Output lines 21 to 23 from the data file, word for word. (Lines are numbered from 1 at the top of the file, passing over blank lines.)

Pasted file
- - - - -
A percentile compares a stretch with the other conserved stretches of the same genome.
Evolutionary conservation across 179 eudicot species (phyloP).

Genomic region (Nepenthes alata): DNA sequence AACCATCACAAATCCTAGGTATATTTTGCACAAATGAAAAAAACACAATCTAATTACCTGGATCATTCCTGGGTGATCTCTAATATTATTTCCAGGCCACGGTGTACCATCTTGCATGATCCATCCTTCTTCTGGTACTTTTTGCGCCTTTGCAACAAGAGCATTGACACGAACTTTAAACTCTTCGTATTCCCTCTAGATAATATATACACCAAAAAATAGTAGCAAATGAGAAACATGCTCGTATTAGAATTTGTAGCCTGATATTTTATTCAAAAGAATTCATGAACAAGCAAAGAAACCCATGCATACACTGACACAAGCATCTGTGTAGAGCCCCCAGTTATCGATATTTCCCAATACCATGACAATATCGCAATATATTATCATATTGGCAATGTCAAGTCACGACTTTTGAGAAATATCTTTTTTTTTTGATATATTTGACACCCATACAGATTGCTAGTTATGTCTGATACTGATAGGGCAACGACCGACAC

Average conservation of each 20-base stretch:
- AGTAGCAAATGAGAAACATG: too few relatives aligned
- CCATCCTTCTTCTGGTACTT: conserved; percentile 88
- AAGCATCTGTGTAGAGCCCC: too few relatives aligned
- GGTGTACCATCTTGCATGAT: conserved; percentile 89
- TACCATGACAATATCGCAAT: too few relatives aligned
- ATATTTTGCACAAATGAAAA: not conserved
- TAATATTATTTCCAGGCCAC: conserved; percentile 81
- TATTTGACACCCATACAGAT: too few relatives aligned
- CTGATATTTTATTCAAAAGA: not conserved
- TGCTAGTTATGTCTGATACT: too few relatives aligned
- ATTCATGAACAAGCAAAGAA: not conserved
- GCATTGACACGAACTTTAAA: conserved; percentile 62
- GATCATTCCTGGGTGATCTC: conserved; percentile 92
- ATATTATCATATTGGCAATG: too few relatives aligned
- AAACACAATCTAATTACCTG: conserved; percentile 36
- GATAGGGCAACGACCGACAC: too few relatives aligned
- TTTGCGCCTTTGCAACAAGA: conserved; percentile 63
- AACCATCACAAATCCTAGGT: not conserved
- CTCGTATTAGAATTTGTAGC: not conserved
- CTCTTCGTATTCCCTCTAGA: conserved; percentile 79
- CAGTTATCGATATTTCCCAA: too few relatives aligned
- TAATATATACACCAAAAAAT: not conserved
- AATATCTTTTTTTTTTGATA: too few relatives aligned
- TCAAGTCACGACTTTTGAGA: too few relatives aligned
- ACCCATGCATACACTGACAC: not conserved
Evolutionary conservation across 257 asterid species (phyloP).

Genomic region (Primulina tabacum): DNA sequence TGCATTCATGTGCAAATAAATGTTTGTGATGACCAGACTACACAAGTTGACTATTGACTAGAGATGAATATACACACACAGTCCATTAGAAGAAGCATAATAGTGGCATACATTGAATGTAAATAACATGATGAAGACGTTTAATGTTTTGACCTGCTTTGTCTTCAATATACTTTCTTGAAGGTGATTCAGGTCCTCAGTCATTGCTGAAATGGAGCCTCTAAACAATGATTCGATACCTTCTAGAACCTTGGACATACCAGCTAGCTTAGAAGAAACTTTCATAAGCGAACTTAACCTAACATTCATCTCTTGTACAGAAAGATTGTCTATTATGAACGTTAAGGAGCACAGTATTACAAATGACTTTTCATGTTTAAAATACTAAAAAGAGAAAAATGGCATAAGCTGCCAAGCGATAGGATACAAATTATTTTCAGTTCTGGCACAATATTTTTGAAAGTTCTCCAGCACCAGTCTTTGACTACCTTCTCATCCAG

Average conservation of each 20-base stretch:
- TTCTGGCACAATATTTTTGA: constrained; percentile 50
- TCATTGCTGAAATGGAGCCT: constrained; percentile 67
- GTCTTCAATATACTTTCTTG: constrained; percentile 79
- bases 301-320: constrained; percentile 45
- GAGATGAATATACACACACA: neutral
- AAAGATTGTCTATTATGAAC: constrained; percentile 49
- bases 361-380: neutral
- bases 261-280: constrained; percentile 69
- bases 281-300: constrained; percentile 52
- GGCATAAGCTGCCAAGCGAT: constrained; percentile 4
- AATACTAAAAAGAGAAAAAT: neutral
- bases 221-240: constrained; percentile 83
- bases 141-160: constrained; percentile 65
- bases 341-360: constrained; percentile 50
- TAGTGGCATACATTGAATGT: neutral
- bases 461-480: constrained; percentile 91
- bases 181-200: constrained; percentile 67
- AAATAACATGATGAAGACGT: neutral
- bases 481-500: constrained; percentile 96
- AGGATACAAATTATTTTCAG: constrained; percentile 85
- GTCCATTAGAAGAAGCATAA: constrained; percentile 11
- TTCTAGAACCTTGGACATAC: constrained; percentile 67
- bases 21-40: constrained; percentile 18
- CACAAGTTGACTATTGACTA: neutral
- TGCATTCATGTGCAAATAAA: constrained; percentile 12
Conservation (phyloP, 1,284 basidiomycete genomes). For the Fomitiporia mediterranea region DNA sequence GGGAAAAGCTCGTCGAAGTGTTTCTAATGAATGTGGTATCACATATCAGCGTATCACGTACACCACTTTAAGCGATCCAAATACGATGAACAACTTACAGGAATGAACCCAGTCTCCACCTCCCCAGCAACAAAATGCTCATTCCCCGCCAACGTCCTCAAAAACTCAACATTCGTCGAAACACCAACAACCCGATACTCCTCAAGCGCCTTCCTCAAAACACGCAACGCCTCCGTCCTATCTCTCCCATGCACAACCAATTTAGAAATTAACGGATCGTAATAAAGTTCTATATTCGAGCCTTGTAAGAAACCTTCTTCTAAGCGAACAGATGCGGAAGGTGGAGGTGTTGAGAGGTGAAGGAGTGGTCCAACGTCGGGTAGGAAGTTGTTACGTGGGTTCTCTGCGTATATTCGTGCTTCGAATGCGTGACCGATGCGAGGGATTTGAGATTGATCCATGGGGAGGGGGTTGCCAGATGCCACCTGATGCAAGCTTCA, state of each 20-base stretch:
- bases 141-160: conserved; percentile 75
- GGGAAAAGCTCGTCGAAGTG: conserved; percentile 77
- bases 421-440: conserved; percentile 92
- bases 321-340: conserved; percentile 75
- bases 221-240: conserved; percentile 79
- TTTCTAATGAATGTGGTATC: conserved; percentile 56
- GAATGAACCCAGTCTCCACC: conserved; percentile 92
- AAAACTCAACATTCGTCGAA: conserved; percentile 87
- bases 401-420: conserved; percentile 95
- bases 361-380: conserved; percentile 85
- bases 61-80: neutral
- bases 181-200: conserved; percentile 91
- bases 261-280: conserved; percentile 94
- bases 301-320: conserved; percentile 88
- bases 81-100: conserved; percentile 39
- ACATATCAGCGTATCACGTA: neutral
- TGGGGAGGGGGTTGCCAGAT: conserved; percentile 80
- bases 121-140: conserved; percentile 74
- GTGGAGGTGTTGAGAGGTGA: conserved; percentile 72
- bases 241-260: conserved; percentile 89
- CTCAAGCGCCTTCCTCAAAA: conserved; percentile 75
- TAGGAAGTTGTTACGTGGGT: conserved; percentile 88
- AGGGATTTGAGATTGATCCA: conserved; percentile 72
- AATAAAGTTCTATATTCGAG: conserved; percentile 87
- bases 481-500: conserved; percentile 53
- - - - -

- TTTGCGCCTTTGCAACAAGA: conserved; percentile 63
- AACCATCACAAATCCTAGGT: not conserved
- CTCGTATTAGAATTTGTAGC: not conserved